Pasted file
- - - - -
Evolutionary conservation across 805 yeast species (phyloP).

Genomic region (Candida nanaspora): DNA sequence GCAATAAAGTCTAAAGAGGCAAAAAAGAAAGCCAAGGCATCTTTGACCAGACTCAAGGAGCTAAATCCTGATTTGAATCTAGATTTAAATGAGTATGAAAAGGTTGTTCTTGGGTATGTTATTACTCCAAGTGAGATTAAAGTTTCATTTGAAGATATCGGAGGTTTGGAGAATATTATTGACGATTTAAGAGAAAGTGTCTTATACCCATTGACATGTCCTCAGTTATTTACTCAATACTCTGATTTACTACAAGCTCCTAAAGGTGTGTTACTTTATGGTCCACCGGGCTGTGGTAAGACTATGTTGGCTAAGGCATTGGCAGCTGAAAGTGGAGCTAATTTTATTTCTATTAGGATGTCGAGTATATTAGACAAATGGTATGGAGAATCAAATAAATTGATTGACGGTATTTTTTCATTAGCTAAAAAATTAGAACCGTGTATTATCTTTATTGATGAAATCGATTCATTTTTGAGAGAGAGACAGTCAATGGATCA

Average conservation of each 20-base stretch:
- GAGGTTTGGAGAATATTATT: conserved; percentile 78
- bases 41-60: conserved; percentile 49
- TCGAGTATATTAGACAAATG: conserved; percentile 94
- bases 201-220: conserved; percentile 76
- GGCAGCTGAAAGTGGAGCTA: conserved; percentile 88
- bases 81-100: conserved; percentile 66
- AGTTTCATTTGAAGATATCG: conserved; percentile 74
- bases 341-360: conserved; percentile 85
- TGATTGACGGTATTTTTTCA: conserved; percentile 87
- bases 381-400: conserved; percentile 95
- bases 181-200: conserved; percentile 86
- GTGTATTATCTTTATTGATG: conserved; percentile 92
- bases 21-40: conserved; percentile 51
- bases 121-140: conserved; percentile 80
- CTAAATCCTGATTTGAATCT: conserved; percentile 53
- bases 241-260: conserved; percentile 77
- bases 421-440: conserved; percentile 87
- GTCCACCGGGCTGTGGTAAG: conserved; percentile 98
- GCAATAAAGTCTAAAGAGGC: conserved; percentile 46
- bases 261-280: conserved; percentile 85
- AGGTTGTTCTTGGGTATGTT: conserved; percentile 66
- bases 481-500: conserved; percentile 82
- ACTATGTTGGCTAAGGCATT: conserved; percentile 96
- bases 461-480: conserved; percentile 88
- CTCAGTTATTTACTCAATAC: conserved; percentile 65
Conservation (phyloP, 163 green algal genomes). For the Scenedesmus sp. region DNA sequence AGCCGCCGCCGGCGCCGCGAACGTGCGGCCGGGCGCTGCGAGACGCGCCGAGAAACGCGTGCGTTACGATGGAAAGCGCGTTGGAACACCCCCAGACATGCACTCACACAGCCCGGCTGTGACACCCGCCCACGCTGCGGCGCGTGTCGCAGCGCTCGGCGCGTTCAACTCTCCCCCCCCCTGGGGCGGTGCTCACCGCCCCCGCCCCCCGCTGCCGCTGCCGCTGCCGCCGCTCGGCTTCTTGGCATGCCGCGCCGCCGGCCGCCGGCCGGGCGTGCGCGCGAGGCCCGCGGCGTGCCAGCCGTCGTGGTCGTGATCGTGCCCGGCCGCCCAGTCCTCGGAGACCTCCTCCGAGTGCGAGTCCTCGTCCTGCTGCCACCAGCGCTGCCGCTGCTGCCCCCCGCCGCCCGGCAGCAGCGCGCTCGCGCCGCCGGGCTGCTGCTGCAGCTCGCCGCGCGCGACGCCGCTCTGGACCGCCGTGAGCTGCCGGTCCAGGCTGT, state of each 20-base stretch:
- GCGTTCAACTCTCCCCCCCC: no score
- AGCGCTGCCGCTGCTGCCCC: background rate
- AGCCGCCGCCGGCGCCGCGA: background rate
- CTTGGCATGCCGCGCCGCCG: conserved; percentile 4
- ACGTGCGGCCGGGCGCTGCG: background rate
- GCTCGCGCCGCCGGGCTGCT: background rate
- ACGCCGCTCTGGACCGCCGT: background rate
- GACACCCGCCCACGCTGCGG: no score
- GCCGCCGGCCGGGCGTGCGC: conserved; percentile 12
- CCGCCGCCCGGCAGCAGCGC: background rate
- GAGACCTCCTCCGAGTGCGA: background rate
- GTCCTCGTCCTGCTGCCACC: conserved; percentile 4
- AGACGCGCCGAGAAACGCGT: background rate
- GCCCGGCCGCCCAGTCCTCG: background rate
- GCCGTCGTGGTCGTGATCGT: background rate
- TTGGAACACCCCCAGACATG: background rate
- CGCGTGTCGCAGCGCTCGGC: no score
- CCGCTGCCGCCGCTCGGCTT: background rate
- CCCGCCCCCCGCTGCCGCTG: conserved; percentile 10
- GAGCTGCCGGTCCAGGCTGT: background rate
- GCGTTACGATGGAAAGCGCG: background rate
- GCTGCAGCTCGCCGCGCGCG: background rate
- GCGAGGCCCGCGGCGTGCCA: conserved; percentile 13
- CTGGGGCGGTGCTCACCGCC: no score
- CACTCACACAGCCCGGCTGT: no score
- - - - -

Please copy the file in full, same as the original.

Evolutionary conservation across 805 yeast species (phyloP).

Genomic region (Candida nanaspora): DNA sequence GCAATAAAGTCTAAAGAGGCAAAAAAGAAAGCCAAGGCATCTTTGACCAGACTCAAGGAGCTAAATCCTGATTTGAATCTAGATTTAAATGAGTATGAAAAGGTTGTTCTTGGGTATGTTATTACTCCAAGTGAGATTAAAGTTTCATTTGAAGATATCGGAGGTTTGGAGAATATTATTGACGATTTAAGAGAAAGTGTCTTATACCCATTGACATGTCCTCAGTTATTTACTCAATACTCTGATTTACTACAAGCTCCTAAAGGTGTGTTACTTTATGGTCCACCGGGCTGTGGTAAGACTATGTTGGCTAAGGCATTGGCAGCTGAAAGTGGAGCTAATTTTATTTCTATTAGGATGTCGAGTATATTAGACAAATGGTATGGAGAATCAAATAAATTGATTGACGGTATTTTTTCATTAGCTAAAAAATTAGAACCGTGTATTATCTTTATTGATGAAATCGATTCATTTTTGAGAGAGAGACAGTCAATGGATCA

Average conservation of each 20-base stretch:
- GAGGTTTGGAGAATATTATT: conserved; percentile 78
- bases 41-60: conserved; percentile 49
- TCGAGTATATTAGACAAATG: conserved; percentile 94
- bases 201-220: conserved; percentile 76
- GGCAGCTGAAAGTGGAGCTA: conserved; percentile 88
- bases 81-100: conserved; percentile 66
- AGTTTCATTTGAAGATATCG: conserved; percentile 74
- bases 341-360: conserved; percentile 85
- TGATTGACGGTATTTTTTCA: conserved; percentile 87
- bases 381-400: conserved; percentile 95
- bases 181-200: conserved; percentile 86
- GTGTATTATCTTTATTGATG: conserved; percentile 92
- bases 21-40: conserved; percentile 51
- bases 121-140: conserved; percentile 80
- CTAAATCCTGATTTGAATCT: conserved; percentile 53
- bases 241-260: conserved; percentile 77
- bases 421-440: conserved; percentile 87
- GTCCACCGGGCTGTGGTAAG: conserved; percentile 98
- GCAATAAAGTCTAAAGAGGC: conserved; percentile 46
- bases 261-280: conserved; percentile 85
- AGGTTGTTCTTGGGTATGTT: conserved; percentile 66
- bases 481-500: conserved; percentile 82
- ACTATGTTGGCTAAGGCATT: conserved; percentile 96
- bases 461-480: conserved; percentile 88
- CTCAGTTATTTACTCAATAC: conserved; percentile 65
Conservation (phyloP, 163 green algal genomes). For the Scenedesmus sp. region DNA sequence AGCCGCCGCCGGCGCCGCGAACGTGCGGCCGGGCGCTGCGAGACGCGCCGAGAAACGCGTGCGTTACGATGGAAAGCGCGTTGGAACACCCCCAGACATGCACTCACACAGCCCGGCTGTGACACCCGCCCACGCTGCGGCGCGTGTCGCAGCGCTCGGCGCGTTCAACTCTCCCCCCCCCTGGGGCGGTGCTCACCGCCCCCGCCCCCCGCTGCCGCTGCCGCTGCCGCCGCTCGGCTTCTTGGCATGCCGCGCCGCCGGCCGCCGGCCGGGCGTGCGCGCGAGGCCCGCGGCGTGCCAGCCGTCGTGGTCGTGATCGTGCCCGGCCGCCCAGTCCTCGGAGACCTCCTCCGAGTGCGAGTCCTCGTCCTGCTGCCACCAGCGCTGCCGCTGCTGCCCCCCGCCGCCCGGCAGCAGCGCGCTCGCGCCGCCGGGCTGCTGCTGCAGCTCGCCGCGCGCGACGCCGCTCTGGACCGCCGTGAGCTGCCGGTCCAGGCTGT, state of each 20-base stretch:
- GCGTTCAACTCTCCCCCCCC: no score
- AGCGCTGCCGCTGCTGCCCC: background rate
- AGCCGCCGCCGGCGCCGCGA: background rate
- CTTGGCATGCCGCGCCGCCG: conserved; percentile 4
- ACGTGCGGCCGGGCGCTGCG: background rate
- GCTCGCGCCGCCGGGCTGCT: background rate
- ACGCCGCTCTGGACCGCCGT: background rate
- GACACCCGCCCACGCTGCGG: no score
- GCCGCCGGCCGGGCGTGCGC: conserved; percentile 12
- CCGCCGCCCGGCAGCAGCGC: background rate
- GAGACCTCCTCCGAGTGCGA: background rate
- GTCCTCGTCCTGCTGCCACC: conserved; percentile 4
- AGACGCGCCGAGAAACGCGT: background rate
- GCCCGGCCGCCCAGTCCTCG: background rate
- GCCGTCGTGGTCGTGATCGT: background rate
- TTGGAACACCCCCAGACATG: background rate
- CGCGTGTCGCAGCGCTCGGC: no score
- CCGCTGCCGCCGCTCGGCTT: background rate
- CCCGCCCCCCGCTGCCGCTG: conserved; percentile 10
- GAGCTGCCGGTCCAGGCTGT: background rate
- GCGTTACGATGGAAAGCGCG: background rate
- GCTGCAGCTCGCCGCGCGCG: background rate
- GCGAGGCCCGCGGCGTGCCA: conserved; percentile 13
- CTGGGGCGGTGCTCACCGCC: no score
- CACTCACACAGCCCGGCTGT: no score